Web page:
Baseball: Camden Angell inks with Martin Methodist (TN) College

Camden Angell signs with Martin Methodist College
Camden Angell signs with Martin Methodist College


With aspirations of contributing to the success of the Cerritos College baseball program, Camden Angell made the 2,011 mile journey from Goodpasture Christian (TN) High after graduating in 2018. His 2019 season ended when he had to go under the knife due to an injury to his non-throwing shoulder, while the 2020 season came to an aburpt end due to a worldwide pandemic. All while this was happening, Angell, a Business Administration major, earned his AA Degree and parlayed that into a scholarship with NAIA school Martin Methodist (TN) College, which is just a littlie over an hour south of his high school.

Angell is the second Falcon to sign with a four-year school, as pitcher Andrew Arguello signed with Bluefield (VA) College).

"It's a real blessing to be able to play in front of my family and friends," said Angell, who still has four years of playing eligibility.

A forgettable 2019 season transitioned into a 2020 year with new faces and different results. The Falcons were 13-8 on the year at the time the season came to an end and had won two of their last three games on walk-off hits. With the ability to return to a Falcon team that was adding more pieces to a championship puzzle, Angell made the decision to leave.

"My academics were the main reason I am transferring,' stated Angell. "I received my Associate's Degree from Cerritos College at the end of the spring semester, and in order to continue to play at Cerritos, I would've had to take a whole semester off of school, plus take classes that would not transfer just to play baseball. With two years until receiving my Bachelor's Degree, I really felt like I need to pursue both my academic and baseball goals and Cerritos was not a good fit for achieving both of those. I was floored when I realized I was going to have to leave California. All of my friends and teammates meant a lot to me, and this decision was very difficult. I will remember the camaraderie we had as a team this past year. Each person carried their own weight and we held each other accountable. We all believed in our teammates and wanted to see each other succeed. Our chemistry was powerful no matter who was in the lineup. I will never forget those days grinding with the outfielders side by side. It didn't matter if we were taking fly balls or hitting off of the hack attack, we all strived to be better than we were when practice started."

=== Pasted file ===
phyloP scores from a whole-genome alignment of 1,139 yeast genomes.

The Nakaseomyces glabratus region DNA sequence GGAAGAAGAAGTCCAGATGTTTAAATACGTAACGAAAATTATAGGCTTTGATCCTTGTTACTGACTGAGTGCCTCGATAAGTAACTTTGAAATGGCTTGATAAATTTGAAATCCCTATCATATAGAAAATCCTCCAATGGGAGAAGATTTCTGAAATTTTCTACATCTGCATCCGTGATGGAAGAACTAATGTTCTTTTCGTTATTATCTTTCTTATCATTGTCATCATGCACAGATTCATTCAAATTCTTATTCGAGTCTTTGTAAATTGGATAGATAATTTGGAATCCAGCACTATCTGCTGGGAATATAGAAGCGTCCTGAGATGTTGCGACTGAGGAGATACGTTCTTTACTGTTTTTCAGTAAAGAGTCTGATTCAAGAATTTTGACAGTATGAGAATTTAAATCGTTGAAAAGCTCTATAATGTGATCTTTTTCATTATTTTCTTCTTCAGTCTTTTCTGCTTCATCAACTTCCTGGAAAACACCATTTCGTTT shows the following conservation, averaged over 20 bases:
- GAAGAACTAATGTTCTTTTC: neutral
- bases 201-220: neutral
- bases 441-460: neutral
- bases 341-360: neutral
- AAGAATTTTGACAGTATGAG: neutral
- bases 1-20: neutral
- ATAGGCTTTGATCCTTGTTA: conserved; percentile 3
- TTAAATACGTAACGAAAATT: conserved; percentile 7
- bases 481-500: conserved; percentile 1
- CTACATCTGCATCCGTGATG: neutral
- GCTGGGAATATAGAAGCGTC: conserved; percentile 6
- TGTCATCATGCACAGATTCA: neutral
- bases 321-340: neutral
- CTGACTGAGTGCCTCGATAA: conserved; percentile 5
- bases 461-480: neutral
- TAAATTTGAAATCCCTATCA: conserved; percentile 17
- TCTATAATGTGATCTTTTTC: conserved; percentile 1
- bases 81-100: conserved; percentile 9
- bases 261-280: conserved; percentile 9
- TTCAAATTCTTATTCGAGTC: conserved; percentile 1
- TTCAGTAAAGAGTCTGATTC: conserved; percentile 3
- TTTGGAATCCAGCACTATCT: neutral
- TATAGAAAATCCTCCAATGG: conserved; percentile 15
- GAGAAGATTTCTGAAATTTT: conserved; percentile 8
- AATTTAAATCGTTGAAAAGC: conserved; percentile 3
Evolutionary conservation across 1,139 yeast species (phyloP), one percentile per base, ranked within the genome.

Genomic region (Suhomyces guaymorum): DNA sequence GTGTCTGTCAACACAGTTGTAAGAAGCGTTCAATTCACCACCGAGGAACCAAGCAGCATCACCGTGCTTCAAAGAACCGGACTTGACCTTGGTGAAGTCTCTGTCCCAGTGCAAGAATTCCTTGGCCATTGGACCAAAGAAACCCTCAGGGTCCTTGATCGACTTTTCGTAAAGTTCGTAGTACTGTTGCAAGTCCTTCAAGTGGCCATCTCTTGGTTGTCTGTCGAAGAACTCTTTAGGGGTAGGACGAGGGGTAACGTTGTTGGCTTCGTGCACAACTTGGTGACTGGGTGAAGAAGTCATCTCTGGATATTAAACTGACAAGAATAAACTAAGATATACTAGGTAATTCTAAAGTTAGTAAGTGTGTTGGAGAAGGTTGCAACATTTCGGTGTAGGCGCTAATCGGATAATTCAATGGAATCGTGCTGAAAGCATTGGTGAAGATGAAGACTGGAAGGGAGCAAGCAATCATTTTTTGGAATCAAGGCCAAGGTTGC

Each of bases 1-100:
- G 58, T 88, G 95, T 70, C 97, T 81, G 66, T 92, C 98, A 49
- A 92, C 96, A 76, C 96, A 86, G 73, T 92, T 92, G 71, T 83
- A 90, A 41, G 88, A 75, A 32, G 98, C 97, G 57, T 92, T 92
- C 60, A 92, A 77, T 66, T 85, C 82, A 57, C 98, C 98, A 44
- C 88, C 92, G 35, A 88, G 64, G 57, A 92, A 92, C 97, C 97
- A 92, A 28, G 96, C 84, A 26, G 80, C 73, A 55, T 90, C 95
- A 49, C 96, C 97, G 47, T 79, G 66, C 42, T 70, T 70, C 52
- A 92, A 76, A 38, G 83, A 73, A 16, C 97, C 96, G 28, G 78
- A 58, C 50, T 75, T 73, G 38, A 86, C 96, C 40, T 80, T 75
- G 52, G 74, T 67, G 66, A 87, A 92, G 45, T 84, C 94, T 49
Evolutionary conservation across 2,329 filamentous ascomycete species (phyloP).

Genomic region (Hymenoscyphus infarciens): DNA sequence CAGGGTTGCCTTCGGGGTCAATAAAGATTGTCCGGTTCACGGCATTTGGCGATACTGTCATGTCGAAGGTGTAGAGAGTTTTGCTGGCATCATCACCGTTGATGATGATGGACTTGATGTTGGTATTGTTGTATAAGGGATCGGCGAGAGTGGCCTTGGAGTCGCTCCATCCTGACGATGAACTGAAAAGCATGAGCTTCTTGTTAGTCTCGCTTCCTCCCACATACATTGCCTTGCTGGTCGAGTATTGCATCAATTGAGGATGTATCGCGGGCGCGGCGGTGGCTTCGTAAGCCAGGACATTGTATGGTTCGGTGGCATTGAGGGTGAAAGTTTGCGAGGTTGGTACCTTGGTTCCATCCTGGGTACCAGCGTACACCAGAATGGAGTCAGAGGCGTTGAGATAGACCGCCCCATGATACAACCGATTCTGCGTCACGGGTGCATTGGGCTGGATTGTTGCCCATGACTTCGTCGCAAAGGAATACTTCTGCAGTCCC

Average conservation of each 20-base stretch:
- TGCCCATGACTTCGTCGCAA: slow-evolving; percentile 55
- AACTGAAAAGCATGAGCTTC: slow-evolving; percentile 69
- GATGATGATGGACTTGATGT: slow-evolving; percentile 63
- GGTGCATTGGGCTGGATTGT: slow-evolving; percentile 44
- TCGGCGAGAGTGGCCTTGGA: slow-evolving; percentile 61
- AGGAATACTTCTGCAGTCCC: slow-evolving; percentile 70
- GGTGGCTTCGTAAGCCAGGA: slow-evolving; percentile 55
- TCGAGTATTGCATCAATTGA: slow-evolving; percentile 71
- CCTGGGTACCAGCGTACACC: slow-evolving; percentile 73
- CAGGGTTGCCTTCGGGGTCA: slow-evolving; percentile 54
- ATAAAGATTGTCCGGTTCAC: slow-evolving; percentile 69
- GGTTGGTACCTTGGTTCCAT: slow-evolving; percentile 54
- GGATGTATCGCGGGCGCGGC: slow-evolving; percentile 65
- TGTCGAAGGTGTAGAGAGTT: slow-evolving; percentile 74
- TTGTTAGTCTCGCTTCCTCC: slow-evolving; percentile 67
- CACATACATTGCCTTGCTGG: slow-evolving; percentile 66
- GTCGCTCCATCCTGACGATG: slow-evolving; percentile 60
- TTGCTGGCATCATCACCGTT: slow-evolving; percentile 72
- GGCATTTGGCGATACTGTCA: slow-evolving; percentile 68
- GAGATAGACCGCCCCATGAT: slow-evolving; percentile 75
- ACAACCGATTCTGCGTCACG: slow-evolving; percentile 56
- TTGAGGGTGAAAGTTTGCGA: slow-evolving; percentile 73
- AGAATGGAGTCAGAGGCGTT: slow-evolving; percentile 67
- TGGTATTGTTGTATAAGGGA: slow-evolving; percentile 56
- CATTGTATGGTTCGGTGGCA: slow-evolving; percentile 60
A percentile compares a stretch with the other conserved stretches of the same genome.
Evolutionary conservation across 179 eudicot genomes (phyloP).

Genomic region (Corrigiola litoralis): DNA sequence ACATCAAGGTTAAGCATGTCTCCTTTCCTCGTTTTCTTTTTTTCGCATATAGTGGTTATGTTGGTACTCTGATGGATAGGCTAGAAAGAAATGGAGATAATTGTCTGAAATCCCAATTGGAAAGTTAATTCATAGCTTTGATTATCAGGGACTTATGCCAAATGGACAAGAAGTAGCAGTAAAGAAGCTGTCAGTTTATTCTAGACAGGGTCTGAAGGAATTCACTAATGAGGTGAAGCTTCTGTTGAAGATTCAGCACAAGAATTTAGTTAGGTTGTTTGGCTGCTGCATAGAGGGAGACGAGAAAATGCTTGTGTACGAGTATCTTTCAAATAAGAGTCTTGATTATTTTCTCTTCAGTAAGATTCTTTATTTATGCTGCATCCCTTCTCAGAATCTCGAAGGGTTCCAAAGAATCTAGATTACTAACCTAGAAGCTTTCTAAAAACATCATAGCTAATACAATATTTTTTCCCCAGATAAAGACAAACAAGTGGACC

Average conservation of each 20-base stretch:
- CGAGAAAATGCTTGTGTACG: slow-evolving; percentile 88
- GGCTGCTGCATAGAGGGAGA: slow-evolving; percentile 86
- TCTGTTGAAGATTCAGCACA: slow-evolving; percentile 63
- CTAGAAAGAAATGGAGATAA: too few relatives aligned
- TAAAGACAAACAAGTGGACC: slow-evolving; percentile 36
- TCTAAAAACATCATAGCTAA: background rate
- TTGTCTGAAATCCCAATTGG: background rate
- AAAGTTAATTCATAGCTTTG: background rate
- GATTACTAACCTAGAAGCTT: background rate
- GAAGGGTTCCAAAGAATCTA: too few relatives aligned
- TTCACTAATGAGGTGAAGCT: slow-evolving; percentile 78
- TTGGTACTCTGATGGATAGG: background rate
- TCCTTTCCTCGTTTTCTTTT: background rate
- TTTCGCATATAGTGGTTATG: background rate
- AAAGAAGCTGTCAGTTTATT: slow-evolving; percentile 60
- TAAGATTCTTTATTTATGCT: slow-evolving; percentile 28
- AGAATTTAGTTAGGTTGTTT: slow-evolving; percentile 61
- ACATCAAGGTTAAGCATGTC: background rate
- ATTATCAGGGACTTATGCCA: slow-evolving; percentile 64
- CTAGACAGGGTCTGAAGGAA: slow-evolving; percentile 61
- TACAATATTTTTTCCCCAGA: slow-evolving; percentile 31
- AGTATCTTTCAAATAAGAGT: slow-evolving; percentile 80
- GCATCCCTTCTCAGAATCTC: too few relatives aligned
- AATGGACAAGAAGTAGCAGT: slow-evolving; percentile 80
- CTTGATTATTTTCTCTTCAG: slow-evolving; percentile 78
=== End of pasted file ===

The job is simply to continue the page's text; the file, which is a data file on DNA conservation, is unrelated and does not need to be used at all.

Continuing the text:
Camden Angell makes a diving catch in a game Angell had to battle for playing time in a talented and deep outfield. He did appear in six games and was 2-for-12 at the plate with a pair of walks and scored four runs. He played solid defense in left field and even recorded five putouts, with an outfield assist in a starting role when the Falcons defeated Pasadena City College.

The amount of playing time did not reflect on what head coach Vic Buttler felt about Angell. 

"When I took over the program, I knew Cam was working to overcome an arm injury he suffered in his non-throwing shoulder,' stated the first-year coach. "I would see him in the cages performing one-hand hitting drills off the tee with his good arm. After having a sit down with Cam about trusting the process and not worrying about things out of his control (in regards to recovering from his injury), I really began to see him flourish. He loosened up and start appreciating being on the baseball field daily and enjoying the camaraderie and amazing energy of his teammates. Cam's work ethic both on and off the field is one of his biggest assets. His motivation and dedication to be the best in the classroom (4.0 GPA) and on the field separated him from the rest of the competition."